Suffice to say, U.S. policy and lawmakers have failed to take the actions necessary to respond to the recent surge in natural gas and oil supplies. Many Americans will be surprised to learn that in the 1970s Congress made it illegal to export domestically produced crude oil without a license. Those were the days of the Arab oil embargo.

At this point, the U.S. has more untapped oil than Saudi Arabia, as well as enough natural gas and coal to make us energy independent.

In addition, an odd and idiotic law requires the production of ethanol, a gasoline additive. In 2013, ethanol production was 316,964,000 barrels. Ethanol not only decreases the mileage of the gasoline we purchase at the pump, it damages auto engines — two very good reasons to end this conversion of corn into energy, an action that in turn drives up the cost of countless food products.

Even moving crude oil around the domestic U.S. poses a challenge despite a network of pipelines. Doing so by train has created many new problems. President Obama has delayed the Keystone XL pipeline that would increase crude oil supplies to our Gulf State’s refineries; this denies us the jobs its construction would create and other benefits. The good news is that the U.S. has become one of the largest gross exporters of refined oil products such as gasoline and diesel.

If the U.S. government would get out of the way, new refineries and export facilities for natural gas could be built. The U.S. would prosper and energy costs would be reduced, along with our national debt. For now, however, Ukraine, a longtime financial basket case, and Europe are not going to get a surge of natural gas or crude oil that would help reduce their dependence on Russia.

So long as President Obama remains in office, none of the steps that must be taken to restore the nation’s economy and tap the huge potential of our energy sector will occur.

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About the Author: Alan Caruba

Alan Caruba

Alan Caruba, a CFACT adjunct policy analyst, writes a daily blog at factsnotfantasy.blogspot.com.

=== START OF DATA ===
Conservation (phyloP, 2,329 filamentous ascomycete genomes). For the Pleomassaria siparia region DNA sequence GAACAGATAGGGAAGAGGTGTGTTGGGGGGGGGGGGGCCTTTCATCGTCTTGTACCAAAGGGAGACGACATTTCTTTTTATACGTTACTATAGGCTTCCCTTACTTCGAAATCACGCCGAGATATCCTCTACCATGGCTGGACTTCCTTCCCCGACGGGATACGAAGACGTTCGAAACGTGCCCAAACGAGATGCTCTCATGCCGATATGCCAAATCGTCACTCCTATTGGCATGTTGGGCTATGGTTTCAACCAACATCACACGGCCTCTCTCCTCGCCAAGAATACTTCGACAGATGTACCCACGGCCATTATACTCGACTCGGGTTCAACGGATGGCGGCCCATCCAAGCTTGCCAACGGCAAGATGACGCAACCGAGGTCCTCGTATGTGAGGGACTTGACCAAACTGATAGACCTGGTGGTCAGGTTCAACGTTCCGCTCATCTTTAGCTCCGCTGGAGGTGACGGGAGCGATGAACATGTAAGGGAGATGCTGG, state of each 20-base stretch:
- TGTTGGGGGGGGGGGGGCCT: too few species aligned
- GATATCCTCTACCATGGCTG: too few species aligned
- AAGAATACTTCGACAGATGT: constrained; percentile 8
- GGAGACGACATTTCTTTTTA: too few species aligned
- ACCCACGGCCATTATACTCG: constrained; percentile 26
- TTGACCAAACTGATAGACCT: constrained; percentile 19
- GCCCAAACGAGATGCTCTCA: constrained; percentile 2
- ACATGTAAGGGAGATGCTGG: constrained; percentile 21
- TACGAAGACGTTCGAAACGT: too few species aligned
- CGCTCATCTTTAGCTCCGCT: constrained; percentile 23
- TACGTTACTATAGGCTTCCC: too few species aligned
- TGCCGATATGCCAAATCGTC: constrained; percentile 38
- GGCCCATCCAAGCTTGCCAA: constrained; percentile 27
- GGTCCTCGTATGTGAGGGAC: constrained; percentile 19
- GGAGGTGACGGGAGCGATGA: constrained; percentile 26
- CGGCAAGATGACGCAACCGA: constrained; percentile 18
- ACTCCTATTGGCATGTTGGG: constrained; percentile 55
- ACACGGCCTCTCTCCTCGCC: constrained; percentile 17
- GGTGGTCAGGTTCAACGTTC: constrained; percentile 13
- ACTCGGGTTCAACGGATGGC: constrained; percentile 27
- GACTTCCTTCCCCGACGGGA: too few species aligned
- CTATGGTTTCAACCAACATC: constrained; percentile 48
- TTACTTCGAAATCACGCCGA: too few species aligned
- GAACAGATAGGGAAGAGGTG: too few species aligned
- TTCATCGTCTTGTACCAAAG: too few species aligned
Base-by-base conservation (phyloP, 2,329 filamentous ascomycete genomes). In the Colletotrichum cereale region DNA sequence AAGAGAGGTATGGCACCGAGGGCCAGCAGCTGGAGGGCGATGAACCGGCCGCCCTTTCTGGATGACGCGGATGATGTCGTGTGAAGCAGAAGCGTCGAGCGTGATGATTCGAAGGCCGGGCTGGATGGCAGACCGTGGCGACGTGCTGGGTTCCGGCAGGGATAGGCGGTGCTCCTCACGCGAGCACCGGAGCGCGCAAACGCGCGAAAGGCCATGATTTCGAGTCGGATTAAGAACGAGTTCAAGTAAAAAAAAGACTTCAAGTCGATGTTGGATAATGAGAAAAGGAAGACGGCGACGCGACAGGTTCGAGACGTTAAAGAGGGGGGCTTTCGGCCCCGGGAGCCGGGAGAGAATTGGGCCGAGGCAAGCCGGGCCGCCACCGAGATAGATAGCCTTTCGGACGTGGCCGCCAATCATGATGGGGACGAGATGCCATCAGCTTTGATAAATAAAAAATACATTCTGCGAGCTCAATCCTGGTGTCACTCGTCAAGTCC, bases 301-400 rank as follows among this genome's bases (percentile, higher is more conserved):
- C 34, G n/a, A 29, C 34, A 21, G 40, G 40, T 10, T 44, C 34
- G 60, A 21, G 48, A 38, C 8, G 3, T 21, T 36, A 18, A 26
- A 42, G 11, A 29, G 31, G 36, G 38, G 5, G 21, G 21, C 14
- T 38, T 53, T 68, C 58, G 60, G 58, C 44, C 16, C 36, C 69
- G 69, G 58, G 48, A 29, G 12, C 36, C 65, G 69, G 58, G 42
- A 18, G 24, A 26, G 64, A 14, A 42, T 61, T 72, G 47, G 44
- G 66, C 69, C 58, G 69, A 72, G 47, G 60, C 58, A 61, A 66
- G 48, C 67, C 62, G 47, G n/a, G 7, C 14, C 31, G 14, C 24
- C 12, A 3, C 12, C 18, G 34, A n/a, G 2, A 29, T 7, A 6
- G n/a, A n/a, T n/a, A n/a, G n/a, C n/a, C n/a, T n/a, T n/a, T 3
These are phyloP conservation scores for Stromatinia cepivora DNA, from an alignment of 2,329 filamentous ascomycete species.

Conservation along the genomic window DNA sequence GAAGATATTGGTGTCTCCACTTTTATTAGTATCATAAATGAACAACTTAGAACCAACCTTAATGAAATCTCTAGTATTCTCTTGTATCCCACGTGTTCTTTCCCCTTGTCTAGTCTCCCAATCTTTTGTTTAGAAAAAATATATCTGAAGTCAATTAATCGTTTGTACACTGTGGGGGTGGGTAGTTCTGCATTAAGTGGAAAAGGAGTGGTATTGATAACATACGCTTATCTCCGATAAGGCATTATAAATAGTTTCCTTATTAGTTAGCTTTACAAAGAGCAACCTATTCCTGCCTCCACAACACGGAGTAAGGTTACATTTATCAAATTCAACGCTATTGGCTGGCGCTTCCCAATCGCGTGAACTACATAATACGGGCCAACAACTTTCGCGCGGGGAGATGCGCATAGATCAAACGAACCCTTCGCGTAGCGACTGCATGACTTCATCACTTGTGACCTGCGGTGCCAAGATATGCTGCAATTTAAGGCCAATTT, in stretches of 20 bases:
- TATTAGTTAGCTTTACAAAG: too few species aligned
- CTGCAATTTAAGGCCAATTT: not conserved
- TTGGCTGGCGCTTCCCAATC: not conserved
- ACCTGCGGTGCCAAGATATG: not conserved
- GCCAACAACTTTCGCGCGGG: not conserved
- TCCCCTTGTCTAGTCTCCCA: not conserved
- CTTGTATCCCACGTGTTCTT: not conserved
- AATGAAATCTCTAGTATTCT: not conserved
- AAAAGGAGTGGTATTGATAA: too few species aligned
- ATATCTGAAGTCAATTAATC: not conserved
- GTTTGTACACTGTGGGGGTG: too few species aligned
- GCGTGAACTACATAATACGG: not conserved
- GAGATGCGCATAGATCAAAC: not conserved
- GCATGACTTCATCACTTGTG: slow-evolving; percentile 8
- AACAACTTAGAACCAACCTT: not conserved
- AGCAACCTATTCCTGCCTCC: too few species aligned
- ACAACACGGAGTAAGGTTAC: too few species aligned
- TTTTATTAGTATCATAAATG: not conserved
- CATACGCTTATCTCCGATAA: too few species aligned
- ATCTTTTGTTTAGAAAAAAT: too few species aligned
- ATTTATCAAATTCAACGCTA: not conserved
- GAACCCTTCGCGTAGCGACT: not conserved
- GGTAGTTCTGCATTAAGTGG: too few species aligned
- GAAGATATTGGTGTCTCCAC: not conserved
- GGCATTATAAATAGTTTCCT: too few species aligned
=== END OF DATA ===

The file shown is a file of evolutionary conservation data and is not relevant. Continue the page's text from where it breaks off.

• David

    I have been saying for a long time…the downfall of America will be within. If the global warmist manage to shut down our “Carbon producing” source of energy and go alternative energy that will be it.

  • jameshrust

    If I was doing business with the Ukraine, I would want payment in advance. From news reports the country owes billions to Russia for past natural gas supplies. They missed payment for the February bill. We should beef up our supplies of petroleum and natural gas so we can help our allies in the future, but only deal with credit worthy nations. America has enough debt of its own; we can’t afford doing business with dead beats.

  • jameshrust

    If I was doing business with the Ukraine, I would want payment in advance. From news reports the country owes billions to Russia for past natural gas supplies. They missed payment for the February bill. We should beef up our supplies of petroleum and natural gas so we can help our allies in the future, but only deal with credit worthy nations. America has enough debt of its own; we can’t afford doing business with dead beats.

  • jameshrust

    If I was doing business with the Ukraine, I would want payment in advance. From news reports the country owes billions to Russia for past natural gas supplies. They missed payment for the February bill. We should beef up our supplies of petroleum and natural gas so we can help our allies in the future, but only deal with credit worthy nations. America has enough debt of its own; we can’t afford doing business with dead beats.